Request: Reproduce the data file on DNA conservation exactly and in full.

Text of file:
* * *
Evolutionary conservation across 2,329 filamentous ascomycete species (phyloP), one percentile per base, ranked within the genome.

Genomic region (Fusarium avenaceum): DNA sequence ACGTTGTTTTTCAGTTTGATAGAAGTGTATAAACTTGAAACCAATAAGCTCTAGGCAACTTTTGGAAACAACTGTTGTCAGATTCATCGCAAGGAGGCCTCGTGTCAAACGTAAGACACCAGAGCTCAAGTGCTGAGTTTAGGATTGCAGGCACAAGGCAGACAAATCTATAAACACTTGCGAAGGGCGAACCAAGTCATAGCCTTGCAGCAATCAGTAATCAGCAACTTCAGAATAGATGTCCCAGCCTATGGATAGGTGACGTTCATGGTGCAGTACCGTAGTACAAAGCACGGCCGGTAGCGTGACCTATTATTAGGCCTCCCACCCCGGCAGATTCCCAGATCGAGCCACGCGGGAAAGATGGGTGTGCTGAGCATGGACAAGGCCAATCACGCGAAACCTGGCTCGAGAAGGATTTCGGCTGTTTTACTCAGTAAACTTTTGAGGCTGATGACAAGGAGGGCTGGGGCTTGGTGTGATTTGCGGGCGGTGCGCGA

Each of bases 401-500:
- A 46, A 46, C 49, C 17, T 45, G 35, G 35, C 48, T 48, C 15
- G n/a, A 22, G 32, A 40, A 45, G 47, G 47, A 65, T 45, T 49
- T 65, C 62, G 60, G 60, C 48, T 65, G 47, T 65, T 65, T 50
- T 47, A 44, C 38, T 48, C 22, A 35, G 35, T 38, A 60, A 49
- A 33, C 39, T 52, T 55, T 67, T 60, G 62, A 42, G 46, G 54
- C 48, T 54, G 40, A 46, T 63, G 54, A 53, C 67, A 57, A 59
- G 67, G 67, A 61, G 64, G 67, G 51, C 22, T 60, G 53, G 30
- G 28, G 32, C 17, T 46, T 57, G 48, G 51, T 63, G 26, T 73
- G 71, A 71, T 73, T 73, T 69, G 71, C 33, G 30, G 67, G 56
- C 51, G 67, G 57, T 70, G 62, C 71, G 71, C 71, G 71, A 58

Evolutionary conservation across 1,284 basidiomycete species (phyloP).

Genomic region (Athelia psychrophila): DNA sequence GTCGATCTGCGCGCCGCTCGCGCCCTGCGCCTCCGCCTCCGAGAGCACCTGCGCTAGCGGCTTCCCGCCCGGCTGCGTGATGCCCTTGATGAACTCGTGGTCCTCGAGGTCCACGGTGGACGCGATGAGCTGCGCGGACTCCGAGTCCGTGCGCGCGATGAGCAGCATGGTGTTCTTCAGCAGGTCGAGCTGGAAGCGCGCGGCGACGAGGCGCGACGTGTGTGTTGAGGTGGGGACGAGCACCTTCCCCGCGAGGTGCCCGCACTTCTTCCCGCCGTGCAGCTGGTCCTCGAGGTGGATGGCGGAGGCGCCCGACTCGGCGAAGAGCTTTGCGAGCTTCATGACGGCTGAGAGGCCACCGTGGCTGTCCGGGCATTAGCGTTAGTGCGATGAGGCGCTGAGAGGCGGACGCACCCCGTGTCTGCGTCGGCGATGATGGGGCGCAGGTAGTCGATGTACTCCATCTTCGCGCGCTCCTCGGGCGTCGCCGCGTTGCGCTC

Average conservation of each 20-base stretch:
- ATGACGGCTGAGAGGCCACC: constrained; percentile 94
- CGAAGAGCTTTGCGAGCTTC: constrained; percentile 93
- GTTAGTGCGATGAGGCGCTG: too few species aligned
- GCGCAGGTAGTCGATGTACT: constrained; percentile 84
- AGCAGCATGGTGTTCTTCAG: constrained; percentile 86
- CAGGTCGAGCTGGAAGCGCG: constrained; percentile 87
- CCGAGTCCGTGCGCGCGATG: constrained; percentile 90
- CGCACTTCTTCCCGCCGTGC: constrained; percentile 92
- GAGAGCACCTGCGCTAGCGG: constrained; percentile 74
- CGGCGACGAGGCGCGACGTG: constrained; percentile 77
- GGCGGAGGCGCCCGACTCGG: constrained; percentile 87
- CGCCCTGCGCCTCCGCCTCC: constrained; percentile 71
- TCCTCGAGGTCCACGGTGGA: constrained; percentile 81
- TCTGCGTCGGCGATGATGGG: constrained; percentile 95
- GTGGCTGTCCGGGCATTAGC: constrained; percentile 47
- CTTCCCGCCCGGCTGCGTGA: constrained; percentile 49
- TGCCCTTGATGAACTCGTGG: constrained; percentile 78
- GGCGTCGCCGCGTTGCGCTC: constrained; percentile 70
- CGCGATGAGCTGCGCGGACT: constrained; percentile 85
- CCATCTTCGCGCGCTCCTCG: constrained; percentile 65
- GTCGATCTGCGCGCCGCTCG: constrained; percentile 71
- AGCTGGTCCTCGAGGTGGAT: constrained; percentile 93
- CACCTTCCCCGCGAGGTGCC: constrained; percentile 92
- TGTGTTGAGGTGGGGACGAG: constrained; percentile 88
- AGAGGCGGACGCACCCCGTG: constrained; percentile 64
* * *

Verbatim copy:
Evolutionary conservation across 2,329 filamentous ascomycete species (phyloP), one percentile per base, ranked within the genome.

Genomic region (Fusarium avenaceum): DNA sequence ACGTTGTTTTTCAGTTTGATAGAAGTGTATAAACTTGAAACCAATAAGCTCTAGGCAACTTTTGGAAACAACTGTTGTCAGATTCATCGCAAGGAGGCCTCGTGTCAAACGTAAGACACCAGAGCTCAAGTGCTGAGTTTAGGATTGCAGGCACAAGGCAGACAAATCTATAAACACTTGCGAAGGGCGAACCAAGTCATAGCCTTGCAGCAATCAGTAATCAGCAACTTCAGAATAGATGTCCCAGCCTATGGATAGGTGACGTTCATGGTGCAGTACCGTAGTACAAAGCACGGCCGGTAGCGTGACCTATTATTAGGCCTCCCACCCCGGCAGATTCCCAGATCGAGCCACGCGGGAAAGATGGGTGTGCTGAGCATGGACAAGGCCAATCACGCGAAACCTGGCTCGAGAAGGATTTCGGCTGTTTTACTCAGTAAACTTTTGAGGCTGATGACAAGGAGGGCTGGGGCTTGGTGTGATTTGCGGGCGGTGCGCGA

Each of bases 401-500:
- A 46, A 46, C 49, C 17, T 45, G 35, G 35, C 48, T 48, C 15
- G n/a, A 22, G 32, A 40, A 45, G 47, G 47, A 65, T 45, T 49
- T 65, C 62, G 60, G 60, C 48, T 65, G 47, T 65, T 65, T 50
- T 47, A 44, C 38, T 48, C 22, A 35, G 35, T 38, A 60, A 49
- A 33, C 39, T 52, T 55, T 67, T 60, G 62, A 42, G 46, G 54
- C 48, T 54, G 40, A 46, T 63, G 54, A 53, C 67, A 57, A 59
- G 67, G 67, A 61, G 64, G 67, G 51, C 22, T 60, G 53, G 30
- G 28, G 32, C 17, T 46, T 57, G 48, G 51, T 63, G 26, T 73
- G 71, A 71, T 73, T 73, T 69, G 71, C 33, G 30, G 67, G 56
- C 51, G 67, G 57, T 70, G 62, C 71, G 71, C 71, G 71, A 58

Evolutionary conservation across 1,284 basidiomycete species (phyloP).

Genomic region (Athelia psychrophila): DNA sequence GTCGATCTGCGCGCCGCTCGCGCCCTGCGCCTCCGCCTCCGAGAGCACCTGCGCTAGCGGCTTCCCGCCCGGCTGCGTGATGCCCTTGATGAACTCGTGGTCCTCGAGGTCCACGGTGGACGCGATGAGCTGCGCGGACTCCGAGTCCGTGCGCGCGATGAGCAGCATGGTGTTCTTCAGCAGGTCGAGCTGGAAGCGCGCGGCGACGAGGCGCGACGTGTGTGTTGAGGTGGGGACGAGCACCTTCCCCGCGAGGTGCCCGCACTTCTTCCCGCCGTGCAGCTGGTCCTCGAGGTGGATGGCGGAGGCGCCCGACTCGGCGAAGAGCTTTGCGAGCTTCATGACGGCTGAGAGGCCACCGTGGCTGTCCGGGCATTAGCGTTAGTGCGATGAGGCGCTGAGAGGCGGACGCACCCCGTGTCTGCGTCGGCGATGATGGGGCGCAGGTAGTCGATGTACTCCATCTTCGCGCGCTCCTCGGGCGTCGCCGCGTTGCGCTC

Average conservation of each 20-base stretch:
- ATGACGGCTGAGAGGCCACC: constrained; percentile 94
- CGAAGAGCTTTGCGAGCTTC: constrained; percentile 93
- GTTAGTGCGATGAGGCGCTG: too few species aligned
- GCGCAGGTAGTCGATGTACT: constrained; percentile 84
- AGCAGCATGGTGTTCTTCAG: constrained; percentile 86
- CAGGTCGAGCTGGAAGCGCG: constrained; percentile 87
- CCGAGTCCGTGCGCGCGATG: constrained; percentile 90
- CGCACTTCTTCCCGCCGTGC: constrained; percentile 92
- GAGAGCACCTGCGCTAGCGG: constrained; percentile 74
- CGGCGACGAGGCGCGACGTG: constrained; percentile 77
- GGCGGAGGCGCCCGACTCGG: constrained; percentile 87
- CGCCCTGCGCCTCCGCCTCC: constrained; percentile 71
- TCCTCGAGGTCCACGGTGGA: constrained; percentile 81
- TCTGCGTCGGCGATGATGGG: constrained; percentile 95
- GTGGCTGTCCGGGCATTAGC: constrained; percentile 47
- CTTCCCGCCCGGCTGCGTGA: constrained; percentile 49
- TGCCCTTGATGAACTCGTGG: constrained; percentile 78
- GGCGTCGCCGCGTTGCGCTC: constrained; percentile 70
- CGCGATGAGCTGCGCGGACT: constrained; percentile 85
- CCATCTTCGCGCGCTCCTCG: constrained; percentile 65
- GTCGATCTGCGCGCCGCTCG: constrained; percentile 71
- AGCTGGTCCTCGAGGTGGAT: constrained; percentile 93
- CACCTTCCCCGCGAGGTGCC: constrained; percentile 92
- TGTGTTGAGGTGGGGACGAG: constrained; percentile 88
- AGAGGCGGACGCACCCCGTG: constrained; percentile 64